Dissent and criticism of the government are essential ingredients of a robust public debate in a vibrant democracy, the Law Commission of India said on Thursday.
The Commission, which is the Centre’s topmost advisory body on laws, headed by former Supreme Court judge, Justice B.S. Chauhan, published a consultation paper recommending that it is time to re-think or even repeal the provision of sedition (Section 124A) from the Indian Penal Code.
Right to free speech
The Commission has invited public opinion on the prospect of either redefining or doing away with Section 124A in the “largest democracy of the world, considering that right to free speech and expression is an essential ingredient of democracy.” Why should India retain sedition when the British, who introduced sedition to oppress Indians, have themselves abolished the law in their country, the Commission asked. Sedition attracts imprisonment from three years to life.
The Commission said an “expression of frustration over the state of affairs cannot be treated as sedition.”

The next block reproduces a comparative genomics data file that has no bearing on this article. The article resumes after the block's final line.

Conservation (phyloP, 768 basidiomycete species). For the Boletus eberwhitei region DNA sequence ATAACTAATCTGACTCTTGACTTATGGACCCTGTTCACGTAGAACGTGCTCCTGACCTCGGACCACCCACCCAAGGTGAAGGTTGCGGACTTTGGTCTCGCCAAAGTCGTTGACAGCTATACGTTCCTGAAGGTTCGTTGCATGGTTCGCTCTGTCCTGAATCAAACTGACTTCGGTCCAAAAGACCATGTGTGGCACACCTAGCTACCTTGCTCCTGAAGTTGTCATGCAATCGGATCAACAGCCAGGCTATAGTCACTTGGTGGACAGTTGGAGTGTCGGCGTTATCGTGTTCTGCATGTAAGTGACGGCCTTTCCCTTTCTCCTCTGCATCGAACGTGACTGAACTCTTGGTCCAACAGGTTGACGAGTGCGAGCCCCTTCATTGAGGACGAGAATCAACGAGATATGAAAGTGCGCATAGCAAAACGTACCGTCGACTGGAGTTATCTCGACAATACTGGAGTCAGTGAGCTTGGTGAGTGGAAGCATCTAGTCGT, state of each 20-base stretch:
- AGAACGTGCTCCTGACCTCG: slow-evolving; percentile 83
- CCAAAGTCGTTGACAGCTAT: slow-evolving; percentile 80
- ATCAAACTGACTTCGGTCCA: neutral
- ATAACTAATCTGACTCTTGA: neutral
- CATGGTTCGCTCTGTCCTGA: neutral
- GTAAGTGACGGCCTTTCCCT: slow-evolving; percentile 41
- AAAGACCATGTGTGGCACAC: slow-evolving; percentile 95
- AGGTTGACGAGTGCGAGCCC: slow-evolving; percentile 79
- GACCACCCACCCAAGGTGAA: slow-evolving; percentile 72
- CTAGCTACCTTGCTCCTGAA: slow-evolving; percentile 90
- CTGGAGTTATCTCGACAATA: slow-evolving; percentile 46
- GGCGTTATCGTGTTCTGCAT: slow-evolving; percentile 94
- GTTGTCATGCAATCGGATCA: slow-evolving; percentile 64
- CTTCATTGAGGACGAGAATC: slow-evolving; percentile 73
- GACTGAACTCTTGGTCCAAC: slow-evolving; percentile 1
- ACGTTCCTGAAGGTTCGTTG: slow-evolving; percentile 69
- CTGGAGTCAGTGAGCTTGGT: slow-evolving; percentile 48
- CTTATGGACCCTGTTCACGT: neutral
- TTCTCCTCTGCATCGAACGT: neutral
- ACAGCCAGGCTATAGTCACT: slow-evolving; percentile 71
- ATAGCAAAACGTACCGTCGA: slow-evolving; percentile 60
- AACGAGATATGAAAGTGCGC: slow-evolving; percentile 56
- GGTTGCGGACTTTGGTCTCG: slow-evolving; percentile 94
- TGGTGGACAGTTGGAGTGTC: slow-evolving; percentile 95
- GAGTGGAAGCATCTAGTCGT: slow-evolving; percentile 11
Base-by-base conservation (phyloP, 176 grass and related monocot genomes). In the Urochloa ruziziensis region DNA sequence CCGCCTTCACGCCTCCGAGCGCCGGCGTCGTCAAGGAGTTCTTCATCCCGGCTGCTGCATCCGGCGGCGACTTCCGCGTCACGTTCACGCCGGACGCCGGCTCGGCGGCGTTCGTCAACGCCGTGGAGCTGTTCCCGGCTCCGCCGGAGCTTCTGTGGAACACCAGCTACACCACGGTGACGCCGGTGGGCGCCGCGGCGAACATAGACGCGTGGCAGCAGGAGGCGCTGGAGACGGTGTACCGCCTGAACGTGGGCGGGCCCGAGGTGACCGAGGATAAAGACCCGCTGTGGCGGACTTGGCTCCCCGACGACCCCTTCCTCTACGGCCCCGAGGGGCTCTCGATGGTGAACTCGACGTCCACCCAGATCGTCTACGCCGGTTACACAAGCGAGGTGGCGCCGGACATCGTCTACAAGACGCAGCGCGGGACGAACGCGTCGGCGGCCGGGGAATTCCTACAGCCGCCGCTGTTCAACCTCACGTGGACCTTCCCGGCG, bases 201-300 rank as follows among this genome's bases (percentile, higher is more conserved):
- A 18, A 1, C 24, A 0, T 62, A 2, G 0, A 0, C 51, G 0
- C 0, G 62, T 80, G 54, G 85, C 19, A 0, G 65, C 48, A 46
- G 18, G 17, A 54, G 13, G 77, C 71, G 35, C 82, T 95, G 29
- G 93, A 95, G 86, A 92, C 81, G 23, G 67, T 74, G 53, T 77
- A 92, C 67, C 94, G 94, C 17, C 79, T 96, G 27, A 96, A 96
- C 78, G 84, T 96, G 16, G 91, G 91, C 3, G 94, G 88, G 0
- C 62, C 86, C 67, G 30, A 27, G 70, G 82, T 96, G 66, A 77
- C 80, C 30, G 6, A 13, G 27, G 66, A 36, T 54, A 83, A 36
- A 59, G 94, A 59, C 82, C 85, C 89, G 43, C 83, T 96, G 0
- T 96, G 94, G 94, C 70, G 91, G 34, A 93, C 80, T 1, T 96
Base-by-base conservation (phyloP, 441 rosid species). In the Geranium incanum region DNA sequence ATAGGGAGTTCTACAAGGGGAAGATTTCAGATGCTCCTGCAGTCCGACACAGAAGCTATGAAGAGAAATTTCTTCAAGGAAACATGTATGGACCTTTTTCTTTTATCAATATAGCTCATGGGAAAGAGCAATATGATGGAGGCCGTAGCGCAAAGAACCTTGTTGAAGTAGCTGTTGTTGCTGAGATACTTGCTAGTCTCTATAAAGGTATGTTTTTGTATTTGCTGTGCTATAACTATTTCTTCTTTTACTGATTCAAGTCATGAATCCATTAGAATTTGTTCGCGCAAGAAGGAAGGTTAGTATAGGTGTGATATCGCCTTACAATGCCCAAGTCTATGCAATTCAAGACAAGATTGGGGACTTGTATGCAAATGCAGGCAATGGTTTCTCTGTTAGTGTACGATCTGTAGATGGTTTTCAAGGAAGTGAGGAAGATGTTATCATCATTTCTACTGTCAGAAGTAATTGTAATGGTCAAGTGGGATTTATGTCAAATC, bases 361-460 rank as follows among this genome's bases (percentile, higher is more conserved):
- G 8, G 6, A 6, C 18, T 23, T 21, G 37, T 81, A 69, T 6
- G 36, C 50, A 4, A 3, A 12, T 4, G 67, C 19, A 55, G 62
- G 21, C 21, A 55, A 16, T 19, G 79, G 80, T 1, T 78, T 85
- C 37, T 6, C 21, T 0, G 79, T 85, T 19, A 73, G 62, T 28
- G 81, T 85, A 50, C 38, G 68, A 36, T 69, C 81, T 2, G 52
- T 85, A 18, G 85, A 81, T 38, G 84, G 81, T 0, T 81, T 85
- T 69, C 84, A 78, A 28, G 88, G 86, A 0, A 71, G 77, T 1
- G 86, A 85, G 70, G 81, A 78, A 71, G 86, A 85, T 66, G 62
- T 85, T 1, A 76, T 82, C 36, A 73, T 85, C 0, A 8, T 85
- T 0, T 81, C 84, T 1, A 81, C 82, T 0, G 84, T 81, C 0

The consultation paper was published a day after the Supreme Court lashed out at the government, saying “dissent is the safety valve of democracy,” while hearing a petition challenging the pan-India crackdown and arrests of five activists.
“For merely expressing a thought that is not in consonance with the policy of the government of the day, a person should not be charged under the Section… If the country is not open to positive criticism, there lies little difference between the pre- and post-Independence eras. Right to criticise one’s own history and the right to offend are rights protected under free speech. While it is essential to protect national integrity, it should not be misused as a tool to curb free speech,” the Commission said in its consultation paper.
“In a democracy, singing from the same songbook is not a benchmark of patriotism. People should be at liberty to show their affection towards their country in their own way,” the Commission said.
It said “every restriction on free speech and expression must be carefully scrutinised to avoid unwarranted restrictions.”
But the Commission has also posed the query that if contempt of court invites penal action, should “contempt of government” also attract punishment. The Commission asks whether it would be “worthwhile” to rename Section 124A and find a “suitable substitute” for the term ‘sedition’.
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